East Hawaii News

New initiatives aimed at mitigating visitor impacts, protecting resources in Keaukaha area of Hilo

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A collaborative effort between several agencies is underway in the Keaukaha area of Hilo on the Big Island with two new initiatives to help mitigate impacts of visitors and protect the coastline area’s natural and cultural resources.

People swim at Richardson Ocean Park, also known as Waiuli Beach Park, on Tuesday morning, July 11, in the Keaukaha area of Hilo as students learn about an adjacent fishpond in the background, behind the rock wall. (Photo by Nathan Christophel/Big Island Now)

The Hawai‘i Tourism Authority, Hawai‘i County and Island of Hawai‘i Visitors Bureau announced Tuesday two new community-based destination management initiatives — the Keaukaha Steward Pilot Program and Community Cultural-Based Education Program.

The Keaukaha Steward Pilot Program is a project of the County, Hawai‘i Tourism Authority, Kupu, Keaukaha and Leleiwi Community Associations, Hui Ho‘oleimaluō and the Keliʻi William Ioane Legacy Foundation, which is the lead organization.

Thanks to funding from the state tourism authority, Kupu was able to hire four part-time stewards, two at Waiuli, also known as Richardson Ocean Park, and two others at Lehia Beach Park — throughout the week to help educate visitors about the area and history, gather visitation data and mitigate unwanted behaviors such as littering. The six-month pilot program runs through December.


“Kupu is honored to support this community-led effort to mālama these areas,” said the organization’s Vice President for External Affairs Kāwika Riley in a press release.

The Keliʻi William Ioane Legacy Foundation was also selected to develop and operate a new Community Cultural-Based Education Program that will help balance the preservation of cultural and natural resources with mindful visitation in the Keaukaha area. The education program is supported by funds provided by Hawai‘i Tourism Authority and in conjunction with the County and Island of Hawai‘i Visitors Bureau.

“As an ‘ohana, we have seen the dramatic alteration of our wahi pana (celebrated, noted or legendary places) by the influx of visitors to our community spaces where we as children played and learned at Waiuli and Lehia parks,” said ʻĀinaaloha W. Ioane, project manager for the Keliʻi William Ioane Legacy Foundation, daughter of Native Hawaiian community advocate Keli‘i “Skippy” Ioane and cultural specialist for the Keaukaha Steward Pilot Program, said in the press release. “We are grateful for these opportunities to activate a collective community abundance and mālama ‘āina.”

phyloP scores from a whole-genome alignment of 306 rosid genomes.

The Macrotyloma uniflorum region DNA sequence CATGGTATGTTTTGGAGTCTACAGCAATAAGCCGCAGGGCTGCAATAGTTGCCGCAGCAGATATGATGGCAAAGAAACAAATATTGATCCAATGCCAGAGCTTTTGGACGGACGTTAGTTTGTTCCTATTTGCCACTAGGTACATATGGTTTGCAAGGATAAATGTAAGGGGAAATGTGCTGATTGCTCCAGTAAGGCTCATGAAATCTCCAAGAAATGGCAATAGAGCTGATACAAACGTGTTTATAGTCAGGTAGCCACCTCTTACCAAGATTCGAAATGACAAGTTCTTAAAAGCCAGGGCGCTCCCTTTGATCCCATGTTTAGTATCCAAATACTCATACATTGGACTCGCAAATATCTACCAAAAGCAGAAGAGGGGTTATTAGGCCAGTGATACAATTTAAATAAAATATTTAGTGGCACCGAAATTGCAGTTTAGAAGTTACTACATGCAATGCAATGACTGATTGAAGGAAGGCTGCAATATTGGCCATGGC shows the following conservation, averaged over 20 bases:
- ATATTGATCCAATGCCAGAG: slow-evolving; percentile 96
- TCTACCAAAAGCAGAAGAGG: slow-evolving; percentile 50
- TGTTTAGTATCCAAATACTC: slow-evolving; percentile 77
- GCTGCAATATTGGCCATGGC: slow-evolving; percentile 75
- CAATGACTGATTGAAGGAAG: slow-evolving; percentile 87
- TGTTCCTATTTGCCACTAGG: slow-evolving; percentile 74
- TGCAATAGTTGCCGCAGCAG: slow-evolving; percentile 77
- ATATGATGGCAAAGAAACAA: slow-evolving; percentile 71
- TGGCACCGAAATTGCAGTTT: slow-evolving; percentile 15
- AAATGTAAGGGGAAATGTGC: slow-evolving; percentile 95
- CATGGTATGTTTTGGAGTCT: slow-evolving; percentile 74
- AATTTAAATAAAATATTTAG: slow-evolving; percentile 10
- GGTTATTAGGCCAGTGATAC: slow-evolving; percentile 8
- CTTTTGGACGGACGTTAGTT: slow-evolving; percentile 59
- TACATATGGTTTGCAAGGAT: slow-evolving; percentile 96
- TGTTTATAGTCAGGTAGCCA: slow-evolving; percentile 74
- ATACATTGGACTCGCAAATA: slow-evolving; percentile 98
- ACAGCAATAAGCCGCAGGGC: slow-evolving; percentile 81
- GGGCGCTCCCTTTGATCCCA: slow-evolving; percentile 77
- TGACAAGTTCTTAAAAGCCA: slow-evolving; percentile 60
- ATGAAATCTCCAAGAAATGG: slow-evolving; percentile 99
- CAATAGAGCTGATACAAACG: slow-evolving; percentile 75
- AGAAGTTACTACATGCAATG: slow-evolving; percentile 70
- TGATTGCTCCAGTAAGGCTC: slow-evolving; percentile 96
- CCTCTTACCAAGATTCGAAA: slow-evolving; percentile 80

The parking lot at Richardson Ocean Park, also known as Waiuli Beach Park, in the Keaukaha area of Hilo on the Big Island was nearly full just before noon Tuesday, July 11. (Photo by Nathan Christophel/Big Island Now)

The cultural education program will support the Keaukaha Steward Pilot Program by enhancing the stewards’ cultural and historical knowledge of the Keaukaha area to be shared with the community and parkgoers. The program focuses on community collaboration, including with the Edith Kanaka‘ole Foundation through its Honuaiākea (Kapu and Kānāwai Papakū Makawalu) Process workshop. Staff members will synthesize information gathered from the two-day workshop and design learning materials for community and steward use.

“These new programs uplift the Keaukaha community, provide opportunities for residents and reduce visitor impacts through place-based education and stewardship,” said Hawai‘i Tourism Authority Director of Planning Caroline Anderson in the press release.

Residents identified Keaukaha as a highly visited hot spot in Hawai‘i County’s 2020-25 Hawai‘i Island Tourism Strategic Plan and the tourism authority’s 2021-23 Hawai‘i Island Destination Management Action Plan. The two new initiatives aim to address residents’ concerns through community-led, government-supported action at Waiuli and Lehia parks.


“The ‘āina-based curriculum will become an invaluable resource for the community and ongoing preservation of these special places,” said Island of Hawai‘i Visitors Bureau Destination Manager Rachel Kaiama in the press release.

Keaukaha is the second Big Island community to implement a steward program for improved destination management and preservation. 

In 2021, the state tourism authority also provided funding for the Pololū Trail Steward Program, a pilot project in North Kohala, which is a collaboration between Nā Ala Hele Trail and Access Program, the lineal descendent community of Pololū and Kupu.

“Our administration recognizes the value of community collaboration and the importance of perpetuating authentic Hawaiian culture, particularly in and around our wahi pana,” said Hawaiʻi County Mayor Mitch Roth in the press release. “By implementing place-based education and stewardship programs, we can actively engage residents to preserve our cherished destinations while promoting sustainable tourism.”

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